Before Bots Take Over The World, They May Save Your Life | Miles O'Brien Productions

Before Bots Take Over The World, They May Save Your Life

We all know one day Arnold Schwarzenegger bots are going to come for us, but some of current iterations may just save a life. In a world where blockchain, AI, and IoT are the current buzzwords, the word “bot” is beginning to become a term that mainstreams it all. While it used to be, “there’s an app for that”, now it’s slowing moving to, “there’s a bot for that.”

Bots that (usually) understand you

A common form of bot that has many people cheering and jeering lately are the voice-enabled Alexa, Siri, and Google Assistant. While they aren’t really robots, they perform tasks usually associated with a “robot in every home” future.

The Jetsons at home in The Skypad Apartments. Credit: Hanna-Barbera. | Miles O'Brien Productions
The Jetsons at home in The Skypad Apartments. Credit: Hanna-Barbera.

But before we have housekeepers and law enforcement, we must slowly adapt to having our bots help us in more minor ways, unobtrusively interacting with us and providing us with further connectivity to other humans. Currently, the most common form is called a ChatBot, which is technically an Artificial Conversational Entity, but, since that sounds rather dry and clinical, we simply refer to them as a ChatBot. Perhaps this is so we humans feel more at ease with this whole bot business.

A bot for blood donations

Enter “Blood Type Bots”, a mobile phone application that simply offers to connect blood donors and hospitals via ChatBot technology. You may ask, why is a Blood Type Bot important? Most of us have no clue what our blood type is, let alone wonder where it will come from in an emergency. It stays inside you for the most part and is, likely, rarely thought of.

However, more people need blood than you probably think. The Red Cross statistics tells us that every 2 seconds someone needs a blood transfusion and since blood cannot be manufactured, hospital are constantly challenged with maintaining enough blood to treat people in need of this precious, rarified stuff.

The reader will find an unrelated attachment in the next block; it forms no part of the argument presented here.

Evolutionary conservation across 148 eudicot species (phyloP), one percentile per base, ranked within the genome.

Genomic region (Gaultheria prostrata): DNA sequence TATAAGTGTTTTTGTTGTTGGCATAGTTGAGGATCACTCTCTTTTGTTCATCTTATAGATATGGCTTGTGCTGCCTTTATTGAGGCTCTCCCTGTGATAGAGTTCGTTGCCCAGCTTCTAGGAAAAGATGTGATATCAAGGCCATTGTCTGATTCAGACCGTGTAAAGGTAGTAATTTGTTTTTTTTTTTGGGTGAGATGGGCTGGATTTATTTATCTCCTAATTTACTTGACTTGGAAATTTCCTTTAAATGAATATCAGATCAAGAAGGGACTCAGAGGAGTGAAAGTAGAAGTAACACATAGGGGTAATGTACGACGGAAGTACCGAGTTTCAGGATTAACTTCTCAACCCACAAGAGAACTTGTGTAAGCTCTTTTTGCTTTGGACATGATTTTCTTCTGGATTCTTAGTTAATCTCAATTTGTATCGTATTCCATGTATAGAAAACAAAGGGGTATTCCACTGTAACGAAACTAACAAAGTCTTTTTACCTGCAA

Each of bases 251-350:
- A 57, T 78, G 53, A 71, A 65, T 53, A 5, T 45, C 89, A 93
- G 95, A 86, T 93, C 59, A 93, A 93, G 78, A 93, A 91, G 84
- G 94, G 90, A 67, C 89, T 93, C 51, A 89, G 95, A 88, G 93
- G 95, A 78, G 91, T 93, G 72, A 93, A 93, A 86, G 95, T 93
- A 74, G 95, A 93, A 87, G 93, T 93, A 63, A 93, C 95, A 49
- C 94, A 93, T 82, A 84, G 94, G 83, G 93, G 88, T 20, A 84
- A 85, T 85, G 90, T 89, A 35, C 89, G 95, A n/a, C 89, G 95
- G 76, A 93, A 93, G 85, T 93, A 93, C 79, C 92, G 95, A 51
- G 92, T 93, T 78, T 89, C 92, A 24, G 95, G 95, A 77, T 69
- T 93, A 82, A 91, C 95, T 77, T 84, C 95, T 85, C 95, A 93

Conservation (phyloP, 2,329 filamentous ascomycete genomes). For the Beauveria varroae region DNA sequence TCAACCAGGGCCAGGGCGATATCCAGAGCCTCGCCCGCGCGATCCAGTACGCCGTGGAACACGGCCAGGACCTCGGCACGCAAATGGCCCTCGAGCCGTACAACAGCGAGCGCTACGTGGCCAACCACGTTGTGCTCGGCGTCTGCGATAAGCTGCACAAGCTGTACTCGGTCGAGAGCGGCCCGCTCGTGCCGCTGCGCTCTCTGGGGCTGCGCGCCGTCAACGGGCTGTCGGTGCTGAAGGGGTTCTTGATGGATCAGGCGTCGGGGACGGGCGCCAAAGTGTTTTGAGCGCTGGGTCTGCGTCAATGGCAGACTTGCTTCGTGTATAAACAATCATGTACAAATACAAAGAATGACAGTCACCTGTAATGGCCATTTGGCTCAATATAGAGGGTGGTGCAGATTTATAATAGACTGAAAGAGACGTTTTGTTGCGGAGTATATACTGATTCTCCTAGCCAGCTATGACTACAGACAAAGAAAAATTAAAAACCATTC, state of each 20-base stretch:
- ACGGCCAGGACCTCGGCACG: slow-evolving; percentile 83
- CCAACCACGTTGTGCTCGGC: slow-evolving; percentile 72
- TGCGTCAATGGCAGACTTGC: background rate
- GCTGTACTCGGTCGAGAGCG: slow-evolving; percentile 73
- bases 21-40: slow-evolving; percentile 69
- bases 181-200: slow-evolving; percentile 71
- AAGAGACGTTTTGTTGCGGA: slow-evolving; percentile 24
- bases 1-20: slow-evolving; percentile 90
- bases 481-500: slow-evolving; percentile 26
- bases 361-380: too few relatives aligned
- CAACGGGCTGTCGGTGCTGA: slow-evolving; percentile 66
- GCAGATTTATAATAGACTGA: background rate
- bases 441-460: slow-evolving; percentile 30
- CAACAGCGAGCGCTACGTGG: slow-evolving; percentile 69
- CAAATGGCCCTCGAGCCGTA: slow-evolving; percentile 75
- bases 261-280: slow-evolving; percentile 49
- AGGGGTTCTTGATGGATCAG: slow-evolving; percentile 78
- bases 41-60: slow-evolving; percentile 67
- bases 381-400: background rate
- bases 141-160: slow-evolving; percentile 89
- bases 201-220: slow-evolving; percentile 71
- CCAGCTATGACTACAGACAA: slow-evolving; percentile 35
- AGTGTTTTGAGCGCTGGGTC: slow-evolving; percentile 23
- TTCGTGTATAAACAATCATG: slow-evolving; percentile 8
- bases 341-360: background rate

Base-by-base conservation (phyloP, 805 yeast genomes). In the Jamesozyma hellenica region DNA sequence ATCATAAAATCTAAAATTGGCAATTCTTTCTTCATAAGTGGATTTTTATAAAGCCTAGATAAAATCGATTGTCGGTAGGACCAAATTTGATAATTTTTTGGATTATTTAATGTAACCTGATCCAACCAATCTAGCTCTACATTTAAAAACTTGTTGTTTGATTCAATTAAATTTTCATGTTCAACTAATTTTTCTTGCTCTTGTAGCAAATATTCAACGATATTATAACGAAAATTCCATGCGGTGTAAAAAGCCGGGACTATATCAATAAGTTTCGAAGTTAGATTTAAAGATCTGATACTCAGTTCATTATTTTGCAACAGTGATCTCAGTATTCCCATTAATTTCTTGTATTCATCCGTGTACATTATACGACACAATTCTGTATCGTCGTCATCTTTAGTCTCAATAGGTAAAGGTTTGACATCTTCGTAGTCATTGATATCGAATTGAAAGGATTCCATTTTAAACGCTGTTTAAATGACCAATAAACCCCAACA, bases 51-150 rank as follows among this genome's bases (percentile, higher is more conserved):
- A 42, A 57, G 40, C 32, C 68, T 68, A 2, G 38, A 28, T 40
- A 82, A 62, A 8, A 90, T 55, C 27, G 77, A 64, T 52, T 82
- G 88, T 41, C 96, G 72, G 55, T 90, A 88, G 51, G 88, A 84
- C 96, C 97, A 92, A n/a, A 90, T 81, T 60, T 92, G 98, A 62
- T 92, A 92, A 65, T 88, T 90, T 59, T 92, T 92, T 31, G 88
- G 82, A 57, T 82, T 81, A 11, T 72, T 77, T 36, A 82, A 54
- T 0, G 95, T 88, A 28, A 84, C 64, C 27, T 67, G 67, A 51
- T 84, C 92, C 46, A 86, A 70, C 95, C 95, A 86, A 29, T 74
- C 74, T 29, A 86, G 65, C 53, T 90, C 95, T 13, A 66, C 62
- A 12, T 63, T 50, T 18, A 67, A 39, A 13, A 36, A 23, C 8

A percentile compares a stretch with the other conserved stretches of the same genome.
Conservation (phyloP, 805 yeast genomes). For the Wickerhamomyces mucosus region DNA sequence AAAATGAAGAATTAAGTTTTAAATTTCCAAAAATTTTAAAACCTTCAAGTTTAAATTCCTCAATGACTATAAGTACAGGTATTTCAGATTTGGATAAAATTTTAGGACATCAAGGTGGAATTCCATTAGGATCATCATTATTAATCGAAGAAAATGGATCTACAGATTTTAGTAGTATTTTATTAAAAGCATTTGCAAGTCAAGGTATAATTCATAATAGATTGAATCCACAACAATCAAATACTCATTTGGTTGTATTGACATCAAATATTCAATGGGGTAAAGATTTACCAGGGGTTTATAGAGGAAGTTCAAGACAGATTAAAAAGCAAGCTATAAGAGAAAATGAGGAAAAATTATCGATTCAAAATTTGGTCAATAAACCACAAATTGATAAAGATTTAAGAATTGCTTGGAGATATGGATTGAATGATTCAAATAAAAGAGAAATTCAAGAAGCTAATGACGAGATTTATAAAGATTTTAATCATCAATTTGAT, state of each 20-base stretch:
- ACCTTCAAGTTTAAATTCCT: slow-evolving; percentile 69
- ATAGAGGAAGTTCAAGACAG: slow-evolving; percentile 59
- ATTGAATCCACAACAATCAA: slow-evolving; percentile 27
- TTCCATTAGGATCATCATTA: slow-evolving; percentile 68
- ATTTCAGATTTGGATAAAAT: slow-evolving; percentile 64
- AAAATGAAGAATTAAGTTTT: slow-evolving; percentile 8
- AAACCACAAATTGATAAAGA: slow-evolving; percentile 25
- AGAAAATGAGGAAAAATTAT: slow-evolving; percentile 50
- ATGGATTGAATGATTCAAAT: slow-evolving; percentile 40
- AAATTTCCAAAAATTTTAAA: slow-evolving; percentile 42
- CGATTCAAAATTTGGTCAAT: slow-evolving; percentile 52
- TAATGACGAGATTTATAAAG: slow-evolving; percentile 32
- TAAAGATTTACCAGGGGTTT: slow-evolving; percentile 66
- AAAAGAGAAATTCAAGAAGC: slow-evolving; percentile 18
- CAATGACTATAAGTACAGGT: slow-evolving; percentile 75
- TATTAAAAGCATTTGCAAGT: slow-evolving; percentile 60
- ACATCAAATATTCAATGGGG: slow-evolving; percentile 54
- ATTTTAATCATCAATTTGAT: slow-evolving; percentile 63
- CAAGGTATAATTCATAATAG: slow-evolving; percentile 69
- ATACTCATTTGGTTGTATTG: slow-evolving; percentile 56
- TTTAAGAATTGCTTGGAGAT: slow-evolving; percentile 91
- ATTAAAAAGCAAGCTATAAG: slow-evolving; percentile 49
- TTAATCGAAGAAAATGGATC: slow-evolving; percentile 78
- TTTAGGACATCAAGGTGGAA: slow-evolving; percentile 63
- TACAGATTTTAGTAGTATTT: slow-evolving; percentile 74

The average adult has about 10 pints of blood. During a donation, about 1 pint is taken and most of us can donate red blood cells every 56 days. But the need is approximately 36,000 units A DAY. Then factor in that not all blood types are compatible. Once you do that math, it is readily apparent that we donors are in demand and hospitals need to find creative and efficient ways, such as using a bot, to find us.

How was it developed?

The brains behind the bot were both Ad School students in Hamburg, Germany together. Ryan Leckie and his partner in this endeavor, Jakub Straka, are not from the medical field. Rather, they both have their careers in the creative and digital advertising world.

When Straka, who suffers from seizures, banged his head during an episode, he ended up losing a lot of blood. This began the notion that he and others in need should be concerned with the supply chain as it pertains to blood and even where his particular blood type might be more in supply.

How does it work?

Upon granting access, this bot will find your blood type in the health app on your iPhone (or you manually enter it). Then, it serves up the location of a medical center near you that is looking for your blood type, making it easier for you to donate. Simple. Now, go donate.

Ryan Leckie at SXSW. Credit: Blood Type Bots / Ryan Leckie. | Miles O'Brien Productions
Ryan Leckie at SXSW. Credit: Blood Type Bots / Ryan Leckie.

Banner image credit: Blood Type Bots.

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